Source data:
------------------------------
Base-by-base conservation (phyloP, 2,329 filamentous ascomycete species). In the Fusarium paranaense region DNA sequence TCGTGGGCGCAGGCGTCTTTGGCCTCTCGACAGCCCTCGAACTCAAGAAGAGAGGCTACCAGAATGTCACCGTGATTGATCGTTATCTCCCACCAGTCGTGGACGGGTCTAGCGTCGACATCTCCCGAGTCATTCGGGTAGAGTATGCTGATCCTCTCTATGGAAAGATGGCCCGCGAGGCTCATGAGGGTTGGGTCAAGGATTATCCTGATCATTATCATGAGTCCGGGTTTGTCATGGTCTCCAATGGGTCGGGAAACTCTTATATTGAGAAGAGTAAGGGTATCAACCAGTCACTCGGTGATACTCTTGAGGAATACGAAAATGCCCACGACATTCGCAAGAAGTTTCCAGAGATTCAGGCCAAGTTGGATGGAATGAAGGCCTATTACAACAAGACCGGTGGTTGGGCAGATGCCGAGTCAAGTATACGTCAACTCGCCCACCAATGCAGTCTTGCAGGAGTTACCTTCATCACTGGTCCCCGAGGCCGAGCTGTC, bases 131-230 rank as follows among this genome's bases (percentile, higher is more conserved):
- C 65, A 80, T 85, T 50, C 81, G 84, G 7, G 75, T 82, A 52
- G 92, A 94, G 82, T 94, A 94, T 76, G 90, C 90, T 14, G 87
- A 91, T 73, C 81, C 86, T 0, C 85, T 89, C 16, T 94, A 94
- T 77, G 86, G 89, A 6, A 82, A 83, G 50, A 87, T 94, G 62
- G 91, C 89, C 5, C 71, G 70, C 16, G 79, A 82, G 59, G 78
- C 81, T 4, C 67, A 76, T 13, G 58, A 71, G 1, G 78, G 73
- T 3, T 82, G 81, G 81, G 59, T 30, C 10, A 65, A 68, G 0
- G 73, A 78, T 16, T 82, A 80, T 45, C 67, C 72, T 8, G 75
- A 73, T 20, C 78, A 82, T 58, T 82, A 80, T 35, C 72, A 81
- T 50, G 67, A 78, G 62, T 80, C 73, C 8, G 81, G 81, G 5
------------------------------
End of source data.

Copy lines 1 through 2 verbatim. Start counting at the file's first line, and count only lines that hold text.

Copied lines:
Base-by-base conservation (phyloP, 2,329 filamentous ascomycete species). In the Fusarium paranaense region DNA sequence TCGTGGGCGCAGGCGTCTTTGGCCTCTCGACAGCCCTCGAACTCAAGAAGAGAGGCTACCAGAATGTCACCGTGATTGATCGTTATCTCCCACCAGTCGTGGACGGGTCTAGCGTCGACATCTCCCGAGTCATTCGGGTAGAGTATGCTGATCCTCTCTATGGAAAGATGGCCCGCGAGGCTCATGAGGGTTGGGTCAAGGATTATCCTGATCATTATCATGAGTCCGGGTTTGTCATGGTCTCCAATGGGTCGGGAAACTCTTATATTGAGAAGAGTAAGGGTATCAACCAGTCACTCGGTGATACTCTTGAGGAATACGAAAATGCCCACGACATTCGCAAGAAGTTTCCAGAGATTCAGGCCAAGTTGGATGGAATGAAGGCCTATTACAACAAGACCGGTGGTTGGGCAGATGCCGAGTCAAGTATACGTCAACTCGCCCACCAATGCAGTCTTGCAGGAGTTACCTTCATCACTGGTCCCCGAGGCCGAGCTGTC, bases 131-230 rank as follows among this genome's bases (percentile, higher is more conserved):
- C 65, A 80, T 85, T 50, C 81, G 84, G 7, G 75, T 82, A 52